The government’s energy policy, born in chaos, division and retreat, hasn’t been driven by fear of Tony Abbott so much as the desperation of a government that for the best part of a year has been stuck well adrift of its opponents in every poll. But it’s a win for Tony Abbott’s style of politics and his ideology.

Note how the Coalition, over the last decade, has abandoned policy after policy on energy. As Tony Abbott used to boast, the Renewable Energy Target, a regulatory mechanism mixed with a pricing mechanism, was a creation of the Howard government. John Howard went to the 2007 election promising the world’s most comprehensive emissions trading scheme. That was the first policy thrown overboard, in 2009 when Abbott knocked off Malcolm Turnbull. Abbott then adopted “direct action” for several years, but that was defunded after three years by the Turnbull government in a tacit admission that Greg Hunt’s “soil magic” was a colossal waste of money. Abbott stuck to the RET for several years, as well — that boast about the Howard legacy was in 2013 — before trying to abandon it, then abandoning the attempt to abandon it, and compromising with Labor — for which he thanked them in Parliament — to settle on an amended RET. Turnbull himself has tried out several policies, including lauding a Clean Energy Target, before settling on what appears to be a regulation-only approach to emissions and reliability. Along the way, his government has gone from castigating Labor for suggesting a national interest test on LNG exports to establishing its own far more draconian domestic reservation policy. The Coalition has had about as many position on energy policy as Tony Abbott has had on climate change.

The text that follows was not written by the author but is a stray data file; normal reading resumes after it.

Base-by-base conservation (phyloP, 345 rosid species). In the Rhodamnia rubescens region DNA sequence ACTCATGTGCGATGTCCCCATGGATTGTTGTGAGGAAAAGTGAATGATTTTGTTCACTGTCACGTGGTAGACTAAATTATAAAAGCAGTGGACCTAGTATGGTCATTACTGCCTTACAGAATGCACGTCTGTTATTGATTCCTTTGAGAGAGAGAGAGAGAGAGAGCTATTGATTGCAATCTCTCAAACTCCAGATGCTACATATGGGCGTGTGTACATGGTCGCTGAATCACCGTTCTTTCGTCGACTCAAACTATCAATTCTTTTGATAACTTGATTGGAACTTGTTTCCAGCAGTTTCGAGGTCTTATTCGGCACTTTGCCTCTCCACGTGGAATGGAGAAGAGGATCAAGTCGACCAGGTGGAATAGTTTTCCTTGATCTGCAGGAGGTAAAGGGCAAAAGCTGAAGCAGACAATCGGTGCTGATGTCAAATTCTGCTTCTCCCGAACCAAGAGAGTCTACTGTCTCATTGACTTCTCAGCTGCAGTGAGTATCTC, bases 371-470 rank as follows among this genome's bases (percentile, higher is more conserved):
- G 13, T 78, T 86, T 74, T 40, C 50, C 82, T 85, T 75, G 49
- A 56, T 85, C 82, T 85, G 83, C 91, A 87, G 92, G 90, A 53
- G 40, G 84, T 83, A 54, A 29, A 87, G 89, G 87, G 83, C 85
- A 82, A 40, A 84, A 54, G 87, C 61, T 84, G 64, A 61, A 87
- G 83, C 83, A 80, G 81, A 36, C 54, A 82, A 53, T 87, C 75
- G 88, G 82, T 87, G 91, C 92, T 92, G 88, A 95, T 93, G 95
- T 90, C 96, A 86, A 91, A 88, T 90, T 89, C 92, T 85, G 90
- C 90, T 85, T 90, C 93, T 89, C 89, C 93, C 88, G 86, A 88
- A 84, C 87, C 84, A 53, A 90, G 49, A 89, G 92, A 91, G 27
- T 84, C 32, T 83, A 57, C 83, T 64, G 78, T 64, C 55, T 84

The abandonment of any market mechanism on energy by the party of markets is complete. And that’s exactly the direction Tony Abbott — regardless of his eternally shifting views on climate — has always pushed it in. Like his approach to fiscal policy, Abbott’s instincts are always about more and bigger government.

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More importantly, the policy will also provide the government with what it believes is a policy weapon with which to defeat Labor — portraying the opposition as the reckless party of renewables who will plunge Australia into darkness and inflate everyone’s energy bill. The government is desperate for anything that will allow it — once the citizenship crisis and marriage equality issue are put to bed — to assail Labor. This is the crucial point that explains the government’s energy policy. Bipartisan certainty that will drive investment, and meeting the emissions abatement targets we signed up to at Paris, are second-order issues — and a distant second at best. This is about political survival.

Problem is, the government’s survival doesn’t have very much to do with energy policy. But it has an awful lot to do with Tony Abbott. Don’t expect the ex-PM to stop talking any time soon.

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Peter Fray
Peter Fray
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